Andalusia Regional Hospital Honored with Modern Healthcare’s Spirit of Excellence Award
December 13, 2011
Andalusia Regional Hospital is a 2011 recipient of Modern Healthcare’s prestigious Spirit of Excellence Award in Patient Safety. The national award, presented by the healthcare industry’s leading source of healthcare news and information, recognizes strategies and procedures that improve the safety of care for patients. Andalusia Regional Hospital was lauded for its efforts to minimize hospital-associated infections (HAIs) via a focused – and measured – hand hygiene program. The hospital was one of nearly 150 hospitals nominated for Spirit of Excellence awards this year, and one of only 10 award recipients named.
“At Andalusia Regional Hospital, we understand that innovation is essential in developing new programs that improve patient safety,” said Mark Dooley, chief executive officer at Andalusia Regional Hospital. “Recently, our team took a step back to look at the major global causes of patient safety issues and decided to tackle one that plagues many healthcare facilities: hospital-associated infections. We did this by piloting a program that reinforces the importance of hand hygiene; reminds clinical staff to frequently and properly wash their hands; and monitors compliance with best practice standards. The results have been profound.”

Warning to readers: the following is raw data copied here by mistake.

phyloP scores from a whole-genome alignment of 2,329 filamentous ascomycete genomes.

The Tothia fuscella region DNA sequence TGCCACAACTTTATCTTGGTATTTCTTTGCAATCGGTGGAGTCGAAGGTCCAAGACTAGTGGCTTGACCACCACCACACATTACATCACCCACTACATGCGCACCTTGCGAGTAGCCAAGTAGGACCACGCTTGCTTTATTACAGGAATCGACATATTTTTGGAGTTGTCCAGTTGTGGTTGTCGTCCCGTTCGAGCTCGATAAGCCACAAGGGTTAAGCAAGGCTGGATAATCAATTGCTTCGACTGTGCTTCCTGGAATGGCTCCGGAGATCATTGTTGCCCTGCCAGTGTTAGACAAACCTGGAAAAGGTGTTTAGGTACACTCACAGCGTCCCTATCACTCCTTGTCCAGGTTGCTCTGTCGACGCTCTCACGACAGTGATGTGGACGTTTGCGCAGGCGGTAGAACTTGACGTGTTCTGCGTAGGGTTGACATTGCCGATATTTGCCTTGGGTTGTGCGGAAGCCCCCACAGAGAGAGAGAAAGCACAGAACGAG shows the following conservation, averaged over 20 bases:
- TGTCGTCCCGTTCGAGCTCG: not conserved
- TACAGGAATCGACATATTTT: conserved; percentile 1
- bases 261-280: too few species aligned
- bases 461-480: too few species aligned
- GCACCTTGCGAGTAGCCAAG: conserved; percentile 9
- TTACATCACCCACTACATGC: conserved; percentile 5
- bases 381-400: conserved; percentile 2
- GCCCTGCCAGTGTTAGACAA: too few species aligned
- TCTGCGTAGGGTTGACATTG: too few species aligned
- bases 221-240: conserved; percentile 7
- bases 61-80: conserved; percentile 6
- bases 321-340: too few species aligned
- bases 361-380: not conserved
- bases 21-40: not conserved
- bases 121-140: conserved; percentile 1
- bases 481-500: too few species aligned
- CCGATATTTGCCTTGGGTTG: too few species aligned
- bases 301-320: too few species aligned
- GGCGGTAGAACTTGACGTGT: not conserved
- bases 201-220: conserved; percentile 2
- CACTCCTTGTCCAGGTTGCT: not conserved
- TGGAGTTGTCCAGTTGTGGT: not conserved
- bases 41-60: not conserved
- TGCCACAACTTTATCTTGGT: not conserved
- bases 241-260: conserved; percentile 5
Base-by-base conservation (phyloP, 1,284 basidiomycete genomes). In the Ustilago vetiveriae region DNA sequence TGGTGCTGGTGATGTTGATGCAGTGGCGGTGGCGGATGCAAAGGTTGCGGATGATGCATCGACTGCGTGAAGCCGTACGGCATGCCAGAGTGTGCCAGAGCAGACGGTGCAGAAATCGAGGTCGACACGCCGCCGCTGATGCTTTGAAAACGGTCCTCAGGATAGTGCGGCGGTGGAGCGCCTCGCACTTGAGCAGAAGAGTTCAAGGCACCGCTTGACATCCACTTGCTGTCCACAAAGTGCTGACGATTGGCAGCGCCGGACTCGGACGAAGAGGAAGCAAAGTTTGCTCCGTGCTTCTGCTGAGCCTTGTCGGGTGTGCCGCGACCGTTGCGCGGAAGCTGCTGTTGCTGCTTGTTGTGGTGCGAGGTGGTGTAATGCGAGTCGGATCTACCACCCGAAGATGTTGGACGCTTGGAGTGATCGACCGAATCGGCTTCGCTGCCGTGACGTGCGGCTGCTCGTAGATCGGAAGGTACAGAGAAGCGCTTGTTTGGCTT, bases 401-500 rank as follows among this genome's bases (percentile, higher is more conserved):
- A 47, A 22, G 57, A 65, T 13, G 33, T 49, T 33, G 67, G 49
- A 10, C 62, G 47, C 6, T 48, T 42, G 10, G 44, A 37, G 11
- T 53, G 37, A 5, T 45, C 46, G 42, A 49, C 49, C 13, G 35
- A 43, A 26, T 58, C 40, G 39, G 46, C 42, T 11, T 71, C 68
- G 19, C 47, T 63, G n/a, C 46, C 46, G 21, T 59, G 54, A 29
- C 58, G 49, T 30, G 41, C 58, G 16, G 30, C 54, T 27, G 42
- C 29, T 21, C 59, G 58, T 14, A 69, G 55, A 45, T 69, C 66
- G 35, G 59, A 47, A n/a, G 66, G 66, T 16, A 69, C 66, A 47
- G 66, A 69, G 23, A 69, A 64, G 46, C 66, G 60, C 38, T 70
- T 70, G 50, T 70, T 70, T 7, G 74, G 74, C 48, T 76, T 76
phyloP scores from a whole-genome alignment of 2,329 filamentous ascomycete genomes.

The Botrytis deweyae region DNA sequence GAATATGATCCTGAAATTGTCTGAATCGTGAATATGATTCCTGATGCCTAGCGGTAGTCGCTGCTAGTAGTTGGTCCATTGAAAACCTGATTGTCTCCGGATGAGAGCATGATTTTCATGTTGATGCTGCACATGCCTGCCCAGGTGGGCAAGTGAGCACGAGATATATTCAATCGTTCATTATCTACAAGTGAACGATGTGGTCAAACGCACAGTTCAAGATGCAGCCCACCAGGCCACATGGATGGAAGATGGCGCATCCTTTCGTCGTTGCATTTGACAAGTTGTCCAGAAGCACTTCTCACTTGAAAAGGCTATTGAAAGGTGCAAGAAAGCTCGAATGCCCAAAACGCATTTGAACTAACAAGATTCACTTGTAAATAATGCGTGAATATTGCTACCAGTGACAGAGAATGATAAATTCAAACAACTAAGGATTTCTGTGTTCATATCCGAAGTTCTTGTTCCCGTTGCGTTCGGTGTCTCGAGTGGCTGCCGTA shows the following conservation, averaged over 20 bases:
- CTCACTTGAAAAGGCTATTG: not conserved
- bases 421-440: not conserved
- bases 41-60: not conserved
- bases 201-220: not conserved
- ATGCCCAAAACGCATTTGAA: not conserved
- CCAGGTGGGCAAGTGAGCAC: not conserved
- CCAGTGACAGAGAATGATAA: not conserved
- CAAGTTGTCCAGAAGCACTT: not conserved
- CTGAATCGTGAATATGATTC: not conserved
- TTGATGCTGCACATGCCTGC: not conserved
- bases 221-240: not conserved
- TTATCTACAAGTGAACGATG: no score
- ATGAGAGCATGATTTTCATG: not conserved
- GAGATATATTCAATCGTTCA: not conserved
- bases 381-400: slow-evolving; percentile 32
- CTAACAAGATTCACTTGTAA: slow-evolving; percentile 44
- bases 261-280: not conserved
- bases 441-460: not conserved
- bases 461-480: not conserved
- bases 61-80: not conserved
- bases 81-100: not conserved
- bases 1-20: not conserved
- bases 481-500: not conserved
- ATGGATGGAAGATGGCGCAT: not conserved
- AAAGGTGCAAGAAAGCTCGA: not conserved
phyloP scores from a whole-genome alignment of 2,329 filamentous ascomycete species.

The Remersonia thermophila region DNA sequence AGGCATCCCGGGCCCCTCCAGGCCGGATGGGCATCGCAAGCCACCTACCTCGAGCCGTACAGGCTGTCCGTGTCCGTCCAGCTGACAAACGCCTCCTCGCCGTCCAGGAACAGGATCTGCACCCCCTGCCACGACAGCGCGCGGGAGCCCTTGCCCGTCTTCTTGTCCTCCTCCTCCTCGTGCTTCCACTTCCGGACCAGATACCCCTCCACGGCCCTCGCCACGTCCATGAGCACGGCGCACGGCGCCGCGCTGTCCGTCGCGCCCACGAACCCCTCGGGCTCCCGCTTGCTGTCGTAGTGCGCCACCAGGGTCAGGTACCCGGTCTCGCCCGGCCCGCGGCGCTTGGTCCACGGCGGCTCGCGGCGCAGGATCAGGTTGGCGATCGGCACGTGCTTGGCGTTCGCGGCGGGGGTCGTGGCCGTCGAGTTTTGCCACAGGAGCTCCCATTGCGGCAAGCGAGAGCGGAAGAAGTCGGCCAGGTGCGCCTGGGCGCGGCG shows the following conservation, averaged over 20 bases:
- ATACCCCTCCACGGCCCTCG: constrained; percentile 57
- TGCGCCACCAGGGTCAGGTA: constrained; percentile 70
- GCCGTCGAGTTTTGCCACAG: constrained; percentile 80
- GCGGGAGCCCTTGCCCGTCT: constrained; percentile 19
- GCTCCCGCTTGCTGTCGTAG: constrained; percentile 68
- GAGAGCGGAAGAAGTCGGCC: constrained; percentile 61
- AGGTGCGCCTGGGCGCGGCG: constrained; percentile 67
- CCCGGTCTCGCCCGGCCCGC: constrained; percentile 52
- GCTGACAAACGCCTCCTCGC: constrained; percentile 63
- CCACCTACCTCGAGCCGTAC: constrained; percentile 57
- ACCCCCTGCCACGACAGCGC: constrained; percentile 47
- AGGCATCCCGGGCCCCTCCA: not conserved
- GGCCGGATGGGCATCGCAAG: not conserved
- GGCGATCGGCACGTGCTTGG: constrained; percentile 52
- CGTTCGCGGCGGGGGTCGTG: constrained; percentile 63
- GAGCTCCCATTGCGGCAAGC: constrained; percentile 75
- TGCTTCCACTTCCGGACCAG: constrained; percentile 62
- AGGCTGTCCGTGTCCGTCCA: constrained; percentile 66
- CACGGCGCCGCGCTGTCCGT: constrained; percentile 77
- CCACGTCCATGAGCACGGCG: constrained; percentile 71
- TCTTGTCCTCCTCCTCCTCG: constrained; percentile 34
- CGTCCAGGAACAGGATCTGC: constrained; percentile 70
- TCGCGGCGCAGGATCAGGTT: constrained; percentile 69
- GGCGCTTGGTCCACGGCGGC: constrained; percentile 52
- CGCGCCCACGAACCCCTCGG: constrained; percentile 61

Andalusia Regional Hospital’s program utilizes the Proventix system NGage – a technology that uses personal monitoring devices to record when healthcare workers enter a patient’s room, measure hand hygiene behaviors, and electronically report compliance rates. Within a few short months of launching the program in one unit, the hospital reduced the number of confirmed HAIs, decreased the HAI rate per admission, and reduced the average incremental length of stay by 48.4 days. These remarkable improvements also translated into more than $42,600 in direct cost savings for the hospital.
According to the Centers for Disease Control and Prevention, nearly 100,000 Americans die each year as a result of infections contracted in hospitals and other health care facilities. About one in 20 people hospitalized will get a health care-acquired infection, and one of the best ways to prevent such infections is to make sure doctors, nurses and others frequently wash their hands.
“Our program not only heightened awareness of the importance of hand hygiene among doctors and nurses, but also among patients, their families and other hospital visitors,” Dooley said. “Our collective efforts are saving lives.”